Ghosting in the outback Noir

Greg Dolgopolov

Abstract


Who was the ‘jolly swagman’ in Waltzing Matilda, Australia’s unofficial national anthem? In this essay I argue that the ghost of the swagman can be heard in a number of recent de-colonising crime narratives. Outback Noir is a relatively recent genre category that describes a new wave of Australian crime films that highlight Indigenous and white relations and take a revisionist approach to traditional history. These films often feature redemption stories that highlight effective collaborations between Indigenous and white policing practices. Uncovering a rural communities’ dark, repressed secrets in order to solve a current problem is a common trend in Outback Noir cinema. I examine Patrick Hughes’ 2010 film Red Hill as an early provocative example of Outback Noir and as modern reimaging of the Waltzing Matilda narrative with the swagman’s avenging ghost exposing the social fractures and corruption that are destroying rural communities. I argue that the Outback Noir genre with its focus on revenge-redemption narratives shapes the cultural dialogue around putting the ghosts of the colonial past to rest.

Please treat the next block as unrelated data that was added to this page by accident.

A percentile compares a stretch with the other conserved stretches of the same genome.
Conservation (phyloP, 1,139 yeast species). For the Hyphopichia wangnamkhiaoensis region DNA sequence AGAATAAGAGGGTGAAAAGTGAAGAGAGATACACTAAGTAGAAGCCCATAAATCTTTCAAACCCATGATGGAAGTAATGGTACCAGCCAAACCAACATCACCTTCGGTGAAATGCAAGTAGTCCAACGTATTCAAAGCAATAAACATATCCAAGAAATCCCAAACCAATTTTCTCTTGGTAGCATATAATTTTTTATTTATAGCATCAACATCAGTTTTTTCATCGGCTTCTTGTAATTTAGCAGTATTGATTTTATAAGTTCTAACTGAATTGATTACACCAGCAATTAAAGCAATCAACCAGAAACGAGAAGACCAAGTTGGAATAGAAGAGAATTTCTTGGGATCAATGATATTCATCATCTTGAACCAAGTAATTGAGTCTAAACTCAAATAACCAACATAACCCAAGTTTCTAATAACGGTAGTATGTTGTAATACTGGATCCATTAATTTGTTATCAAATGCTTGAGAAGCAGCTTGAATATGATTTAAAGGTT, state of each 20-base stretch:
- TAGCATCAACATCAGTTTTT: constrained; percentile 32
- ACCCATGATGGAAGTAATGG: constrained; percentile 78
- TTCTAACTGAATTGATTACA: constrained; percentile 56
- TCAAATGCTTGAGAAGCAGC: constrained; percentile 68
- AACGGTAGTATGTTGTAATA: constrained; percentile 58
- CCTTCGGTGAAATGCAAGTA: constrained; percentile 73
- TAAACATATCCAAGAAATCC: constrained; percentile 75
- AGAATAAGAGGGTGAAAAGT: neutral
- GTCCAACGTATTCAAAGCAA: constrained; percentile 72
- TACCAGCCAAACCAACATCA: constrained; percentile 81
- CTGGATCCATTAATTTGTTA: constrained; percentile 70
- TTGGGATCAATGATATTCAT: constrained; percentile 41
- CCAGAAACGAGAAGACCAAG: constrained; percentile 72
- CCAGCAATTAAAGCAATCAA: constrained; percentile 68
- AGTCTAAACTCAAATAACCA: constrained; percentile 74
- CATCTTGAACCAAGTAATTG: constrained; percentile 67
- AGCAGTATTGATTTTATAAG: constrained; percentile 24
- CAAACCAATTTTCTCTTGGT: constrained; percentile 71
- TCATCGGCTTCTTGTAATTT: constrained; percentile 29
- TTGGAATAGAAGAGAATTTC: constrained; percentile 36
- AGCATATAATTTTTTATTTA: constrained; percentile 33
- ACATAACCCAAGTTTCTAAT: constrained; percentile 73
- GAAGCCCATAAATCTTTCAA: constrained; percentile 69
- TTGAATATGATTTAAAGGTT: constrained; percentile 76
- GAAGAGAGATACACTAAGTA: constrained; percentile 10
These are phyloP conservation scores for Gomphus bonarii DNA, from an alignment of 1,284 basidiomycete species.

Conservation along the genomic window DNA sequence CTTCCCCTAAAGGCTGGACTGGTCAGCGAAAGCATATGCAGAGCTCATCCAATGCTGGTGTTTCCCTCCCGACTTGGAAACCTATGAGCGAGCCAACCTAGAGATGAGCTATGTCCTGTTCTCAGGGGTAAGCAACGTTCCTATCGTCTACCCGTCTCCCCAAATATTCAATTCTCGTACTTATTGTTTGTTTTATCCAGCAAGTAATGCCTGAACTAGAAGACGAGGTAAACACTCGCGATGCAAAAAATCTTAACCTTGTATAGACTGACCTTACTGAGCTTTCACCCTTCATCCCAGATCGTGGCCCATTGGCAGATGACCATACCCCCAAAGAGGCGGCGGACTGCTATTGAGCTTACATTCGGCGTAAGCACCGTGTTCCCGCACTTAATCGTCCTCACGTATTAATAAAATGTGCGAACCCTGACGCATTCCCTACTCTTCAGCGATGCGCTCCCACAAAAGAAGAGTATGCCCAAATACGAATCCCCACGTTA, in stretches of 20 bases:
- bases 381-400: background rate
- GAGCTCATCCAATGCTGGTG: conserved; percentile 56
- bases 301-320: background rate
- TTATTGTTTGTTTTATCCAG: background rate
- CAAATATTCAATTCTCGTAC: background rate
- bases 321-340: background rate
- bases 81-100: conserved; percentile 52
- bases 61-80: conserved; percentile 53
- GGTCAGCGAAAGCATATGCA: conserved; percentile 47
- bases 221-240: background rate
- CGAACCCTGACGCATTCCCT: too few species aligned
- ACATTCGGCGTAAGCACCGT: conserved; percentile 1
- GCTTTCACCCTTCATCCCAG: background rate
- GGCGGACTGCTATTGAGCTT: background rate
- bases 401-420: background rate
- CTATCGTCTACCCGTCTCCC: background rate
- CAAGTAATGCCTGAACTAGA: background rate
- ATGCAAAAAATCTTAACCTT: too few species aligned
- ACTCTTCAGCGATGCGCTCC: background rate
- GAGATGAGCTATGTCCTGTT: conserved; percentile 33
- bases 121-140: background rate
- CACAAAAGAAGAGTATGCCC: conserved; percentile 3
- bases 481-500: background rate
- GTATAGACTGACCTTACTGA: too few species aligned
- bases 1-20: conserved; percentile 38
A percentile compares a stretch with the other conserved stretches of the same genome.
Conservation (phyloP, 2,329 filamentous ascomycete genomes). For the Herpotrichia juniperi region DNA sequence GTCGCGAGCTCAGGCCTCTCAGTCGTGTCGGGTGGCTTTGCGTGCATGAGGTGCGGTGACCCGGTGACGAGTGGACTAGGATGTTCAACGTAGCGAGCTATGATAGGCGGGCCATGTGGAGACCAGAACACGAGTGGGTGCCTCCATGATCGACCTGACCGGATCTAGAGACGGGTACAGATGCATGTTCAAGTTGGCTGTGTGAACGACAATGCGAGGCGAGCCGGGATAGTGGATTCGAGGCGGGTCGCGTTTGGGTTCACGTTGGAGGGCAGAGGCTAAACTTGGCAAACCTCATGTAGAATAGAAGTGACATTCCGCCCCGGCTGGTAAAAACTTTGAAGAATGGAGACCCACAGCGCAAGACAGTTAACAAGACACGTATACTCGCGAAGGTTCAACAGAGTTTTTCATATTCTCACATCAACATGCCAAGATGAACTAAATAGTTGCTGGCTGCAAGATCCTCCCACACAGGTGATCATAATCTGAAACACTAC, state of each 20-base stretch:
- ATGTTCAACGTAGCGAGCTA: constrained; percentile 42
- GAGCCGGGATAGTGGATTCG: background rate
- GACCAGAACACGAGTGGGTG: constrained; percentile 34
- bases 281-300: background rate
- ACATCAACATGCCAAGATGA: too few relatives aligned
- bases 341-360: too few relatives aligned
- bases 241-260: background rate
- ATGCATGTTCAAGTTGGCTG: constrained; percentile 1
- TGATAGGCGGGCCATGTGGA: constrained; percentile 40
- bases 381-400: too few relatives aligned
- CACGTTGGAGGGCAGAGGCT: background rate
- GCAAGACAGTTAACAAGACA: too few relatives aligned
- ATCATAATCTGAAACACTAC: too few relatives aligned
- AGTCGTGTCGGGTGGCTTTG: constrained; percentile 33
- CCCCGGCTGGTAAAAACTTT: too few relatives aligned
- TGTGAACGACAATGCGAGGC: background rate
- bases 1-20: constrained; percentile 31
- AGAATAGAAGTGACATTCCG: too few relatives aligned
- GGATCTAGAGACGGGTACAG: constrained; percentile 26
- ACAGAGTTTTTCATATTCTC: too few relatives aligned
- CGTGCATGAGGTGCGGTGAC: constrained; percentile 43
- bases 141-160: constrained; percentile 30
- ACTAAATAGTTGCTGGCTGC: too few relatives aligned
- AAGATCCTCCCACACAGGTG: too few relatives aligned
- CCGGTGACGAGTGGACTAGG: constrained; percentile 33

Keywords


Outback Noir; Neo-Westerns; Waltzing Matilda; Red Hill; Mystery Road; Goldstone

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DOI: https://doi.org/10.1344/co2021294-16

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